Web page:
How Your Aperture Affects Depth of Field

Chris Gampat The Phoblographer Rokinon 85mm f1.4 review product shots resized (2 of 4)

When it comes to apertures, what you should know about them is that they control two things in your images. The first is how much of your image is in focus or not. They work very much like your eye’s iris. In low light, your iris widens and in bright light, your iris closes up to adapt to all the light coming in. And with that said, your aperture also controls how much light comes in–and is therefore an exposure parameter when shooting.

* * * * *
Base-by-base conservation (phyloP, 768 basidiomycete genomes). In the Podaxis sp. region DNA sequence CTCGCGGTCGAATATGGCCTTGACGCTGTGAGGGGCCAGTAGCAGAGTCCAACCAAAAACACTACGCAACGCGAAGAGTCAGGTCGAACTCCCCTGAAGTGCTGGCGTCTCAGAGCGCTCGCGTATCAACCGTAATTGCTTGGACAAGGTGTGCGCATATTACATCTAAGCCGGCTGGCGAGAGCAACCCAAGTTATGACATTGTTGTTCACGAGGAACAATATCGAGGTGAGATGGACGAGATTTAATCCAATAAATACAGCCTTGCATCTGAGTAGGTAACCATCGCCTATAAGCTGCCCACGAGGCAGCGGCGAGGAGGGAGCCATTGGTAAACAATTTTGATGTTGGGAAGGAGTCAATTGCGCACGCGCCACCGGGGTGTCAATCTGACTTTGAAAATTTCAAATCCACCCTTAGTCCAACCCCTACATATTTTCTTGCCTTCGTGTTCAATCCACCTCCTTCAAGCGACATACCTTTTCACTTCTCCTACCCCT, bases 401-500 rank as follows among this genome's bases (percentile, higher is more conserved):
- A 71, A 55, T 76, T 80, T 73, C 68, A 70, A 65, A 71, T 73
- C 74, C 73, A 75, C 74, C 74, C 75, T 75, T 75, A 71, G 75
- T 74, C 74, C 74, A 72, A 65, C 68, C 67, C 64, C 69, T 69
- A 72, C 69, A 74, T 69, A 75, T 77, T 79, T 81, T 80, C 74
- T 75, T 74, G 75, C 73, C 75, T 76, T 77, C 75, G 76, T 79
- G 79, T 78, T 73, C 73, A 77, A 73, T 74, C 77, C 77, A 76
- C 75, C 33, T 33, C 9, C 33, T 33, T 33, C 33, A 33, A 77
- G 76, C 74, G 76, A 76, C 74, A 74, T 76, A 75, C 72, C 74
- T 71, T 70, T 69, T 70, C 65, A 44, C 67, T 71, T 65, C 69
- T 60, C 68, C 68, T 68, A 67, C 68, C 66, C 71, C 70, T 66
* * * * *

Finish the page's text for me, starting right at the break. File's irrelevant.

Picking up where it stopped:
Reddit user VeeDees recently made a gif illustrating the effects of depth of field on your images. As you can see, the image starts all the way at f1.8 and goes down to f22. By F22, you can see much more of the scene being in focus and not blurred out by bokeh.

Because of the way apertures work, there also can be diffraction that happens–and that all depends on the size of your sensor. With full frame 35mm cameras, diffraction starts to happen at f8-11. But with Micro Four Thirds cameras with a 2x crop factor, it begins to happen at around f4 and f5.6.

The gif showing how aperture affects Depth of Field is after the jump.